The critically-acclaimed UK series, Mr. Sloane, is set to have its US national broadcast premiere on KCET and Link TV, and series creator Robert B. Weide chatted with me about his bringing it from concept to screen. (Yowzah!)
Whether Robert B. Weide does “the best things oh so conservatively” probably depends. What is certain is that the Oscar® nominee and Emmy® Awards-winning Executive Producer and Director of the smash hit comedy series, Curb Your Enthusiasm, created one of the most memorable and beloved characters in his hit Brit television series, Mr. Sloane.
Weide wrote, executive produced, and directed Mr. Sloane, a bittersweet comedy-drama he created specifically for English actor Nick Frost (Hot Fuzz, The World’s End, Shaun of the Dead), whom he met through Frost’s partner in crime, actor Simon Pegg, a fellow fan of Curb Your Enthusiasm and the star of the Weide-directed film How to Lose Friends & Alienate People.
Said Weide, “I absolutely wrote this for [Nick Frost]. If Nick had said he didn’t want to do this, I probably wouldn’t have written it. This was all about writing this for Nick.”
His story of how Mr. Sloane came to be gets even better.
“I was on the freeway [when] I caught a quick glimpse of a guy in a car to my right who looked like a very conservative Nick Frost, as though he had been an accountant during the Mad Men era. […] And I thought, ‘Oh look, there’s Nick Frost going to his accounting job!’
“And it all just came to me right away. Even the name Jeremy Sloane and the name for the series, Mr. Sloane, and that this guy was an accountant in the ‘60s who had lost his job, his wife had left him, and now he was floundering and trying to find his way.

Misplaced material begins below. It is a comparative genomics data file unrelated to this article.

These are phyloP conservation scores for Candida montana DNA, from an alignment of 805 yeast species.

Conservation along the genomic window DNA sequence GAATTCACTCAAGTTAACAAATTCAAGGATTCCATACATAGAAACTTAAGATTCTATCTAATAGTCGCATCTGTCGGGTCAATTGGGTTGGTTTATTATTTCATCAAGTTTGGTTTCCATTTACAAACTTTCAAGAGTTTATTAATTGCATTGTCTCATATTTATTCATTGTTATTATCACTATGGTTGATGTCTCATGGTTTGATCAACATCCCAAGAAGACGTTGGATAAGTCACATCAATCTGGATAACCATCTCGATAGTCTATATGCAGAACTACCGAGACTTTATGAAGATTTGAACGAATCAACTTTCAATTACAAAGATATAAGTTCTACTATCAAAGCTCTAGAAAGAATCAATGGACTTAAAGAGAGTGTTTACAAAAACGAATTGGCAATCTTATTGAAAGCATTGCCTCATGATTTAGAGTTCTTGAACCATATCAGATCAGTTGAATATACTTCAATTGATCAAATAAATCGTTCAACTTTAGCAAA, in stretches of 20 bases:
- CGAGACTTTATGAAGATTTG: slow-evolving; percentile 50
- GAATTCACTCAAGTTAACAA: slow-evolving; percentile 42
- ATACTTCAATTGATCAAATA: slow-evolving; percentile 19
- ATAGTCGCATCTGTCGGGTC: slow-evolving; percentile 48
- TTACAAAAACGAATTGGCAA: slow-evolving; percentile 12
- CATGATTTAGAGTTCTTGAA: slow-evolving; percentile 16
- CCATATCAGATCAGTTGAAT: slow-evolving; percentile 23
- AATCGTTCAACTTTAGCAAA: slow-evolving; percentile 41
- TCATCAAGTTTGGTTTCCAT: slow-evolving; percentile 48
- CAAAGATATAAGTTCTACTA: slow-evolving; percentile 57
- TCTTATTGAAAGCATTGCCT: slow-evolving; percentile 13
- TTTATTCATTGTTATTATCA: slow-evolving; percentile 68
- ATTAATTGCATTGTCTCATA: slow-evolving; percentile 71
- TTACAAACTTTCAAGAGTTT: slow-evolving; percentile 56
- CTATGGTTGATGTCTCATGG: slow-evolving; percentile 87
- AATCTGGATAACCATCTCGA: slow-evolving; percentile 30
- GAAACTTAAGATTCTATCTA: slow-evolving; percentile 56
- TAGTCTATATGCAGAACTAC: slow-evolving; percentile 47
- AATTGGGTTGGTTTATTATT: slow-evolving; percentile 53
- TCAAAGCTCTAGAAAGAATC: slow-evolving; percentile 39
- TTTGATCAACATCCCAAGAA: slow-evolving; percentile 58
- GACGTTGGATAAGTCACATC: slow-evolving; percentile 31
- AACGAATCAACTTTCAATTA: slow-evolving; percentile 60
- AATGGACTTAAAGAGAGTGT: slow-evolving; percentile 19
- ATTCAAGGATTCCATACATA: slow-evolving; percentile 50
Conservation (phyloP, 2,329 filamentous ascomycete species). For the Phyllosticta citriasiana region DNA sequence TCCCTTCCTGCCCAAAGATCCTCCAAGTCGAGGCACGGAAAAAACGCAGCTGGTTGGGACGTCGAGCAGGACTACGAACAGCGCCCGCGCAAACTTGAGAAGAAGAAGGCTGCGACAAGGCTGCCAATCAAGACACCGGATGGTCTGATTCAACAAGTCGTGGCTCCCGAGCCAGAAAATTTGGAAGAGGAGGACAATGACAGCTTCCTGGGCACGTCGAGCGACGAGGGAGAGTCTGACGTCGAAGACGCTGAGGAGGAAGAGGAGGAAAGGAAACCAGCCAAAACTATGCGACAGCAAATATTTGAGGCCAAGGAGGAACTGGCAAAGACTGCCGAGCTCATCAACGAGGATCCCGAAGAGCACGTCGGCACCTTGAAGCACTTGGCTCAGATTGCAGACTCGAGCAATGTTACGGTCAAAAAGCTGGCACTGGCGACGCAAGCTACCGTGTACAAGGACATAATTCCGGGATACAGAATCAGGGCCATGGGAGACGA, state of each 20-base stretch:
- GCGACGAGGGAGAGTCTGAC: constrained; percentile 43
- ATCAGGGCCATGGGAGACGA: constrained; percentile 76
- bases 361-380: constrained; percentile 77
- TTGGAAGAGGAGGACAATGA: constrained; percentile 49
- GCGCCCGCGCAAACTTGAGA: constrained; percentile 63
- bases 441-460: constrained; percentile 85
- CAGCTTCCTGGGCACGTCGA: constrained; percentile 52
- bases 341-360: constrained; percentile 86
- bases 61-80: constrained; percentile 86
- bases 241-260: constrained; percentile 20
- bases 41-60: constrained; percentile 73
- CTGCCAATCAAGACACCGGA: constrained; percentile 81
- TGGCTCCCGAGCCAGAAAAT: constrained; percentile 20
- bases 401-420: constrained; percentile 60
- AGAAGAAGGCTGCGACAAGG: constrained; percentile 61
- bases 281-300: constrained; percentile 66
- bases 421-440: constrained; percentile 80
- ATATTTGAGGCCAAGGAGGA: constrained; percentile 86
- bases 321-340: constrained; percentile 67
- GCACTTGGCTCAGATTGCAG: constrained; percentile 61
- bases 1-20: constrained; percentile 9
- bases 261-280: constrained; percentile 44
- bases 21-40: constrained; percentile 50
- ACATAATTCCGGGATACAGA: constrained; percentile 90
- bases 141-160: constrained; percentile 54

“So I emailed Nick and I said, ‘Would you ever consider going back to series television?’ He wrote back, and he knew where I was going with this, because his answer was, ‘I’d give my right ball to work with you.'” (According to Nick’s wife, “That’s his good one.”)
Weide wrote the pilot script on spec, submitted it to the BBC, Channel 4, and Sky in the UK, and met with their commissioning powers-that-be all in one day. A few days later, Sky picked up the entire series.
So Weide set about completing the writing for what would ultimately become the six-episode (seven in the US) Mr. Sloane, a comedy-drama centered on Jeremy Sloane, a buttoned-up man in crisis in 1969 Watford, England.
“When I’m writing, I go in knowing some things about the character and what’s going to happen, but a lot of things I don’t know. So when I started writing this, I had the basic premise for the show, which kind of came spilling out of me all at once, the closest thing to automatic writing I’ve ever experienced.
“I saw the opening scene of the series, and I saw that closing scene […] but that’s really all I knew going in. And I knew that he’d have his mates that he would see at the pub on a regular basis, and they would be recurring characters.
“I had some little tidbits here and there, and of course little ideas for jokes and bits and scenes that I’ve written down and tossed in there, but […] a lot of it is really kind of tuning in and watching the story to see where it goes, and writing it down as though you’re watching something that’s already completed.”
With Nick Frost on board, Weide then had to secure Olivia Colman for the part of Nick’s wife, Janet, which, unbeknownst to “Colly,” he had written specifically for her. One of the busiest actors in British television, if not the busiest, Colman had a two-week window of availability. And Weide got her.
“When you’re writing something for specific people, and then you’re on the set working with them, and directing them and just looking at the monitor and watching them […] it’s very exciting to see exactly the actors you want in those roles,” Weide enthused.
No series set in the Swinging Sixties would be complete without a soundtrack from that era. But this is Mr. Sloane and Jeremy Sloane we’re talking about, so Weide described a particular experience he had with one song by the British Invasion band, The Kinks, on his iPod Mini®…